As of this week, around 250 Japanese beetles, a highly destructive invasive species of insect, have been captured mostly in the area of Kendrick Park.
Clark Van Hoosier, city of Sheridan arborist, said the first beetle was captured by a city employee around Aug. 17 in the park.
Van Hoosier said the USDA collectors also brought pheromone traps to set to capture additional insects. He said that indicates the population of Japanese beetles in Sheridan isn’t huge but it is what he called “decent-sized.”
Unlike many other insect pests, the Japanese beetle is a generalist, with adults feeding on, and damaging, the foliage, flowers and fruits of over 300 ornamental and agricultural crop plants and trees. According to the USDA, the larval stage of the insect, known as white grubs, feet on the roots of grasses and can be highly destructive to lawns, golf courses and pastures.
Van Hoosier said Japanese beetles are native to Japan but have been in the U.S. Since 1916. The insect is reportedly well established in states east of the Mississippi River, and populations can be found as well in Montana, Nebraska and Colorado.
Van Hoosier said this is the first year that the beetles have been officially identified in Wyoming. At this time, he said, the majority of the beetles have been found in the Kendrick Park area.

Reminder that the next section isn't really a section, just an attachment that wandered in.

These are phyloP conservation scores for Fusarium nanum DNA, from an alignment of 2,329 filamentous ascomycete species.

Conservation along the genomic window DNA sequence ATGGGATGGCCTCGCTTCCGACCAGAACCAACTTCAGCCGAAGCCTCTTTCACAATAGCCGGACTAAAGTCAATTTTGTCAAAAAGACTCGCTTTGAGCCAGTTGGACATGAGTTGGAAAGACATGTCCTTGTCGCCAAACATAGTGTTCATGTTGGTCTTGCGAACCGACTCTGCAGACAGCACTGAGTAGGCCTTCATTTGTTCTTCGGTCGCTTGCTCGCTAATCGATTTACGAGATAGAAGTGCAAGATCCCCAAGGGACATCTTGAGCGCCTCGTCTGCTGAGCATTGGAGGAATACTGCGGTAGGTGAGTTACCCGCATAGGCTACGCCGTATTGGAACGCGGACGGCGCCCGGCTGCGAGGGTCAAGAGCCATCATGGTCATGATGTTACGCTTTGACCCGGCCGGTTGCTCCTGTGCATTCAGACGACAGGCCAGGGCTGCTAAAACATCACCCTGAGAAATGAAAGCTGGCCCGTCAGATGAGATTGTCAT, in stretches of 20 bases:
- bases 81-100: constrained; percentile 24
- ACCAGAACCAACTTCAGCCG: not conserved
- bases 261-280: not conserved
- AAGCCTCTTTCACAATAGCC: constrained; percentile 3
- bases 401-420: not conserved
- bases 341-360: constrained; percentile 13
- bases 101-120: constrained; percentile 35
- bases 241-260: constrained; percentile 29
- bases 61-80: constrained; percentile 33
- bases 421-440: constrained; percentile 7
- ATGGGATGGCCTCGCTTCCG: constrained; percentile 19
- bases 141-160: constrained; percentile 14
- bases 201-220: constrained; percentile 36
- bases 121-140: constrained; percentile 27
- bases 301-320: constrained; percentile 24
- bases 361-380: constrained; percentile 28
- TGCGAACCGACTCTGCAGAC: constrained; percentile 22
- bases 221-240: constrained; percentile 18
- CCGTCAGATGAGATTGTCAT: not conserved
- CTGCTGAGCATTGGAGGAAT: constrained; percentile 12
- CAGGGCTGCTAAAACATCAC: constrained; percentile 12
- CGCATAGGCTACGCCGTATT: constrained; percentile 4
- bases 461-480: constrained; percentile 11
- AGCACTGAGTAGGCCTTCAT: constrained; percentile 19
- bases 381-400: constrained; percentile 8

Van Hoosier said there are a large number of chemical controls for both the adult and larval stages of the insect, but probably the best control right now is for people to turn off their irrigation.
He said the city has turned off all irrigation to the parks and has asked the school district and some others to turn off their irrigation as well. He said the Japanese beetle isn’t an insect we’re prepared for, but hopefully it’s one we can eradicate.
Van Hoosier said anyone who has questions can contact him via email at email@example.com or call the Weed and Pest hotline at (307) 655-8297.